Thermal oxidizers and ground flares are clean, efficient processes that effectively remove VOCs from the air. These processes help prevent toxic substances from reaching the air and help reduce the burden of air pollution.

Baker Furnace has been a leading afterburner system and thermal oxidizer manufacturer for more than 25 years. The skilled team at Baker Furnace specializes in custom designing a variety of industrial air pollution abatement systems, including thermal oxidizers and enclosed ground flares.

Connect with us on social media, Facebook, Twitter, and LinkedIn, to keep up with our company news and industry updates. Be sure to check back in with our blog every other month to stay up to date with our posts. All of us here at Baker Furnace take great pride in providing equipment that makes the world a cleaner place, and we look forward to continuing this throughout 2019.

Baker Furnace Introduces Augmented Reality Platform for use on Furnace Lines

Baker Furnace, a division of Thermal Product Solutions, is extremely proud to present the Augmented Reality (AR) platform to our furnace lines. Augmented Reality allows operators, maintenance personnel, and engineers to interact with the furnace through a tablet. There are three levels available on the furnaces with a PLC: Augmented Operator, Augmented Maintenance, and Augmented Engineering. 

The AR will have step-by-step procedures, component manuals, mechanical drawings, electrical drawings, and real, live data at the component level. There is no longer a need to open electrical panels and put on ARC flash attire; with the tablet camera, all you have to do is point and click, giving you a view of the inside of the panel with all its components and live data.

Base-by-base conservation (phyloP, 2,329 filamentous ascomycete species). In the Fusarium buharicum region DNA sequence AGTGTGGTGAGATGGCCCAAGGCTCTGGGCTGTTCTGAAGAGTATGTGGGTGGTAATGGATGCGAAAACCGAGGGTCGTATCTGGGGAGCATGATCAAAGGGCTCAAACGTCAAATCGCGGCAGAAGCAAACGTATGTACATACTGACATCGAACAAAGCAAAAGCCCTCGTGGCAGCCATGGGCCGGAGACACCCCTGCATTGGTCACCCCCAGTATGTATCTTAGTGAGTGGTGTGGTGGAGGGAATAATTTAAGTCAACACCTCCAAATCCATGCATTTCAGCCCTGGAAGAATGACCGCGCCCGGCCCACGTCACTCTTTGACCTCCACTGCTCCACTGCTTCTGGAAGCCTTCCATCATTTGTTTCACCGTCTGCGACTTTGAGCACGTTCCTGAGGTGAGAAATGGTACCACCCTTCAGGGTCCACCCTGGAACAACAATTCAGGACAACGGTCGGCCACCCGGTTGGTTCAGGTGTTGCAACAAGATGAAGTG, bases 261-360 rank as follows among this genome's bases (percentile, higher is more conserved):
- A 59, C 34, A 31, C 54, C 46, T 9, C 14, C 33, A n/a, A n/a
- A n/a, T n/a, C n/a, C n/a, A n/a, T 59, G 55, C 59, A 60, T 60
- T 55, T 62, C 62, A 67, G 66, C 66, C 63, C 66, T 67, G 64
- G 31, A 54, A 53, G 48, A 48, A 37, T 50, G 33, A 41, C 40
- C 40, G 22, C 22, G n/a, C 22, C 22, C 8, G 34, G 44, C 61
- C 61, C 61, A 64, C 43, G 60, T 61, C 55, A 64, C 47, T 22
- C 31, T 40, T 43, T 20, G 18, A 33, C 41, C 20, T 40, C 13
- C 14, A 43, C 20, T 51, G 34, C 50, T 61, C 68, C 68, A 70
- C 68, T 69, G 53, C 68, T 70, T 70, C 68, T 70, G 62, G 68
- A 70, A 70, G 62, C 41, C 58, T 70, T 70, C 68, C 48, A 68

“We are excited to be able to offer this augmented reality platform and give our customers advanced capabilities in their controls while greatly improving their user experience.” – Sergio Luevano, General Manager

The Augmented Operator level will provide systematic procedures on how to run the furnace. The system logs when the procedure starts and when the procedure ends. This will provide helpful data to your industrial engineers to do a timework study by providing data on typical loads. It will also increase productivity with training new operators and serve as a refresher for standard operating procedures. Operators will have the ability to pull up manuals or send messages to maintenance/engineering with issues or potential issues directly from their tablets.

The Augmented Maintenance level will provide all electrical, mechanical drawings, component manuals, and step-by-step procedures on performing maintenance on critical components. By using the step-by-step procedures, it will provide a log when maintenance was performed and on what item. Maintenance personnel will have the ability to be on the machine and use the tablet to pull up manuals, troubleshooting tips, and have maintenance intervals for each component.

The Augmented Engineering level will provide real, live data of components on the tablet. It is as simple as pointing the tablet camera towards the control panel. Clicking on the image of the panel will allow you to open up the panel on your screen. There is no need to put on ARC flash attire to take readings. Both maintenance and engineering personnel will have the ability to be on the machine and use the tablet to pull up manuals, troubleshooting tips, maintenance intervals and real-time data of components in the cabinet.